The tail can't see absolute pressure, just pressure differential. It's equally correct to say it's pushed by the high pressure on one one side or sucked by the low pressure on the other.

Quoting PhilSquares (Reply 17):
The aircraft would enter a conventional stall, where on a swept wing aircraft, the wing stalls from the wing tip inward.

Did we suddenly stop designing wings with washout? That's the primary reason you do put in washout (other than moving the load inboard). Commercial airliners do not stall tip first.

Tom.
 
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RE: Silly Question Regarding Rudder Deflections

Tue Aug 26, 2008 4:38 am



Quoting PhilSquares (Reply 21):
The burbling airflow off the wingtips does not encounter the tail assembly and thus does not give the pilot a natural stall buffet warning.

Lockheed L1011 aircraft.

Although this aircraft does indeed have a stick shaker fitted, when a stall is approached with the flaps/slats retracted, natural stall buffet is first noticed, prior to stick shaker activation.
A notable characteristic of this aircraft.
 
PhilSquares
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RE: Silly Question Regarding Rudder Deflections

Tue Aug 26, 2008 5:33 am



Quoting Tdscanuck (Reply 25):
Commercial airliners do not stall tip first.

Unless you can change the physics of a swept wing aircraft, they do stall from the tip inward. That's why transport category aircraft have a stick shaker/stick pusher. Initial buffett in a swept wing aircraft will be felt when the wing is about 1/2 stalled. The outboard control surfaces will already be losing their effectiveness then.

Quoting Blackbird (Reply 22):
But aren't most swept-wings designed with a twist so the incidence outboard is lower than mid-span and inboard so you get a stall that starts mid-span to root, then progress outward or something to that effect?

No.
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ALexeu
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RE: Silly Question Regarding Rudder Deflections

Tue Aug 26, 2008 9:37 am

Are these the reasons while B732 (UA I think) crashed in Colorado years ago (off course not including mechanical problems of rudder)?
 
PhilSquares
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RE: Silly Question Regarding Rudder Deflections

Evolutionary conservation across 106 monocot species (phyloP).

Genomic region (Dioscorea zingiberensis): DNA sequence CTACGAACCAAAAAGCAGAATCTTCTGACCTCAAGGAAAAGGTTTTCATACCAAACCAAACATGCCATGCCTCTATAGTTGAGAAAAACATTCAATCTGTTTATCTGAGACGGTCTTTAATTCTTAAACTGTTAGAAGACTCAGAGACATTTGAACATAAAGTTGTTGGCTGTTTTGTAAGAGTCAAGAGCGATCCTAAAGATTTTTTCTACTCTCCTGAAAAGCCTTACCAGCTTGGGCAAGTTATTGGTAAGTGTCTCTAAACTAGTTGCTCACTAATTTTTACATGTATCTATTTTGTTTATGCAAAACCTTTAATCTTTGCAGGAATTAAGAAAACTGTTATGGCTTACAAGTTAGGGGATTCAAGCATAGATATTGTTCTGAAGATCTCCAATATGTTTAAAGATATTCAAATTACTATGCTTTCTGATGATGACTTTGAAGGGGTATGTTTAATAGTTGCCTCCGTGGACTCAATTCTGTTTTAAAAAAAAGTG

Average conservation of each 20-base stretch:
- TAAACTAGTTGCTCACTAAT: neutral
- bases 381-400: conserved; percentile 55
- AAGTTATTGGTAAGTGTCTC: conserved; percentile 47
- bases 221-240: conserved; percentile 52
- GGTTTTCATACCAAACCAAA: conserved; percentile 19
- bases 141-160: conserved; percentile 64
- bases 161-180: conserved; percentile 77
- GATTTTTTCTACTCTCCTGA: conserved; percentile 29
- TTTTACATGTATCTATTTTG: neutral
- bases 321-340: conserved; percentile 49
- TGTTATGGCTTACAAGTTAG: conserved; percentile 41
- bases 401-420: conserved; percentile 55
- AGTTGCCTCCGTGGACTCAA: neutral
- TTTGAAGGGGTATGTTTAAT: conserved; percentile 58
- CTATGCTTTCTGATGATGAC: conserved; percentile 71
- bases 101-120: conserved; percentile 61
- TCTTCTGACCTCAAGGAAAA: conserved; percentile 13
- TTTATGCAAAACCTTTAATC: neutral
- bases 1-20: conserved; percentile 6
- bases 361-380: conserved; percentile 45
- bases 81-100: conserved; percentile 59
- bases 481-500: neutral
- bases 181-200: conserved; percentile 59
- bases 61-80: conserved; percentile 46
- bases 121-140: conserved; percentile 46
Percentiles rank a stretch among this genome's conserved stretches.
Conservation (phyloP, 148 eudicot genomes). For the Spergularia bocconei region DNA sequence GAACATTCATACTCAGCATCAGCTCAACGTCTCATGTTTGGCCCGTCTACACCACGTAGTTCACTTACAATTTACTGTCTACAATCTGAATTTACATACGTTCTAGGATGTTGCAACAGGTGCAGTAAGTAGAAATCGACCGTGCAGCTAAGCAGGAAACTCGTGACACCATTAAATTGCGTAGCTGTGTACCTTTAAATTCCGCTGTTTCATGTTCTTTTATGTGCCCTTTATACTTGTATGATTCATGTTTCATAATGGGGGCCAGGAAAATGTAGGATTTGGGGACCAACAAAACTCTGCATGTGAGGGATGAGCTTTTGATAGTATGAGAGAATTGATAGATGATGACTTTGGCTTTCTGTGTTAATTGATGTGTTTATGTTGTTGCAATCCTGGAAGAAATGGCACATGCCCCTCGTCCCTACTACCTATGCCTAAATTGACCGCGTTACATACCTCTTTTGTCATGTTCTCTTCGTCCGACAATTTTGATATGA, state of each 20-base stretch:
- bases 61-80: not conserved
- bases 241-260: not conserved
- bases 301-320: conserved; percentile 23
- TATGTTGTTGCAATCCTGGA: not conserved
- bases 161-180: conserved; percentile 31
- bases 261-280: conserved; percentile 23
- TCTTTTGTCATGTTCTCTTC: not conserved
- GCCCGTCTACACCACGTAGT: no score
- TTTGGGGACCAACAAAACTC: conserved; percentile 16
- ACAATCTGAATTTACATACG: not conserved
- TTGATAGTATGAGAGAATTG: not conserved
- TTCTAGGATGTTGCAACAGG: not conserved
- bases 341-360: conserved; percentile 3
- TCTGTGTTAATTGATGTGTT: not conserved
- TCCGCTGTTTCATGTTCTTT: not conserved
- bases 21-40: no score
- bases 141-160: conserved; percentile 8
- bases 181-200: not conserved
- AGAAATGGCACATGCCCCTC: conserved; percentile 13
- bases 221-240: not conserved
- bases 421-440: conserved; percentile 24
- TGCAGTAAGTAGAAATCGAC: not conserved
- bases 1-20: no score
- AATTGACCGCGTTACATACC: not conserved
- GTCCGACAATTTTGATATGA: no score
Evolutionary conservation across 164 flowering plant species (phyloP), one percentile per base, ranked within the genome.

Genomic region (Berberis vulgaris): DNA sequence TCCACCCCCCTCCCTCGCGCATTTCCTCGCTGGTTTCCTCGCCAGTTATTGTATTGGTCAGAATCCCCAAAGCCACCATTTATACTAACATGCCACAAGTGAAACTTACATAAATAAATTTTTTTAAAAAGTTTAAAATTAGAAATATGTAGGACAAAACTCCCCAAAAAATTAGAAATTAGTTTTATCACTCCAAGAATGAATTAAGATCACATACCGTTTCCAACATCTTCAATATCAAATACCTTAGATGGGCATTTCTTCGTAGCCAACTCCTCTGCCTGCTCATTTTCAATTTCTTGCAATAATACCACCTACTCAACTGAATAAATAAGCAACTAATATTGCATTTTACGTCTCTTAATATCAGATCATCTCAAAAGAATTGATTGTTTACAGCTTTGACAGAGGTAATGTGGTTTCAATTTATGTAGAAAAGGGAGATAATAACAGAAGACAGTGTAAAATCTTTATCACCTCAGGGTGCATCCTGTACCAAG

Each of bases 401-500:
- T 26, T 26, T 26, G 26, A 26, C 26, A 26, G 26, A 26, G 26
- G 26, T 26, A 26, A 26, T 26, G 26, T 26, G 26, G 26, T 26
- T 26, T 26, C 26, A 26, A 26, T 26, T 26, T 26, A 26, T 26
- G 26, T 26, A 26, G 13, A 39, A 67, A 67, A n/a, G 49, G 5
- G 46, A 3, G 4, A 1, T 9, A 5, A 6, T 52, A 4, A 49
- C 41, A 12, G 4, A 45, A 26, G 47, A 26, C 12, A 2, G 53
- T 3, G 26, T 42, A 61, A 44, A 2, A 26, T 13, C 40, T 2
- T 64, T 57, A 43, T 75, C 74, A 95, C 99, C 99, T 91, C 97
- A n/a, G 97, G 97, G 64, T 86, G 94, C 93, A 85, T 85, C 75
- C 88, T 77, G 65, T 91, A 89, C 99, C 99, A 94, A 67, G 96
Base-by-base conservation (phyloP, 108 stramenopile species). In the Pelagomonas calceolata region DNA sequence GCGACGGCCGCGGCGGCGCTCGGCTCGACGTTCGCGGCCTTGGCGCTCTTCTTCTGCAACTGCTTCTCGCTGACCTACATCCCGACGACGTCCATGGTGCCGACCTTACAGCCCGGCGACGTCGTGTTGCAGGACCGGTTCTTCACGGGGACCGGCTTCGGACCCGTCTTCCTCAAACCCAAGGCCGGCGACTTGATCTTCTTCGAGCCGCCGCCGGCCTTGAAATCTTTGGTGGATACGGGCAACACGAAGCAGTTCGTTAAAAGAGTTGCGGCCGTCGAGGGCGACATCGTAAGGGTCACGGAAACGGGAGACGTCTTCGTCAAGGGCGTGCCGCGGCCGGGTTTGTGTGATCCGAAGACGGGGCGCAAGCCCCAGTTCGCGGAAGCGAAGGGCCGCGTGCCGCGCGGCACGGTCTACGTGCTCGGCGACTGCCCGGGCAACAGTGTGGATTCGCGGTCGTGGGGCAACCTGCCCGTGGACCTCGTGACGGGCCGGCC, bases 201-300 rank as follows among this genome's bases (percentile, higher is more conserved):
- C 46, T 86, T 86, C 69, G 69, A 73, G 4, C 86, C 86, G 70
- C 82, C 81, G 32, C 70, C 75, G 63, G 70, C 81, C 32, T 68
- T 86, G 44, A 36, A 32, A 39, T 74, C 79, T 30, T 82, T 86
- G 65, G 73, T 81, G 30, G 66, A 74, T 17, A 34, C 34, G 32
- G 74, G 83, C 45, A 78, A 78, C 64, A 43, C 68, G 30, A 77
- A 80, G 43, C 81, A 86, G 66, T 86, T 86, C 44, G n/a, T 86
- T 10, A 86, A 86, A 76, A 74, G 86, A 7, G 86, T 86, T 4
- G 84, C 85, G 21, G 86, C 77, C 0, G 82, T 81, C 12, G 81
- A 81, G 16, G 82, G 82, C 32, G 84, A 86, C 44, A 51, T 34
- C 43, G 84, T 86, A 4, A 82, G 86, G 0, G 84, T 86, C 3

Tue Aug 26, 2008 9:59 am



Quoting AlexEU (Reply 28):
Are these the reasons while B732 (UA I think) crashed in Colorado years ago (off course not including mechanical problems of rudder)?

Certainly at higher angles of attack, on a swept wing aircraft, the rudder will be more effective.

See here www.ntsb.gov/ntsb/brief.asp?ev_id=20001212X16583&key=1
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jetmech
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RE: Silly Question Regarding Rudder Deflections

Tue Aug 26, 2008 11:34 am



Quoting Tdscanuck (Reply 25):
Did we suddenly stop designing wings with washout?



Quoting PhilSquares (Reply 27):
That's why transport category aircraft have a stick shaker/stick pusher. Initial buffett in a swept wing aircraft will be felt when the wing is about 1/2 stalled. The outboard control surfaces will already be losing their effectiveness then.

Out of curiosity, aren't some current swept wing transport types designed with washout? I have no references as such, but I have heard many times that the 747 for instance does have wings incorporating washout.

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PhilSquares
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RE: Silly Question Regarding Rudder Deflections

Tue Aug 26, 2008 12:22 pm



Quoting JetMech (Reply 30):
Out of curiosity, aren't some current swept wing transport types designed with washout? I have no references as such, but I have heard many times that the 747 for instance does have wings incorporating washout.

No, the 744 winglets do not delay the onset of the stall. It still stalls from the wingtip inwards.
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bond007
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RE: Silly Question Regarding Rudder Deflections

Tue Aug 26, 2008 1:44 pm



Quoting JetMech (Reply 30):
Out of curiosity, aren't some current swept wing transport types designed with washout? I have no references as such, but I have heard many times that the 747 for instance does have wings incorporating washout.

Well, presumably for the same reasons, the outboard portion of the 747 wing (not sure what models), is a degree or two less swept than the inboard portion.

Jimbo
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ALexeu
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RE: Silly Question Regarding Rudder Deflections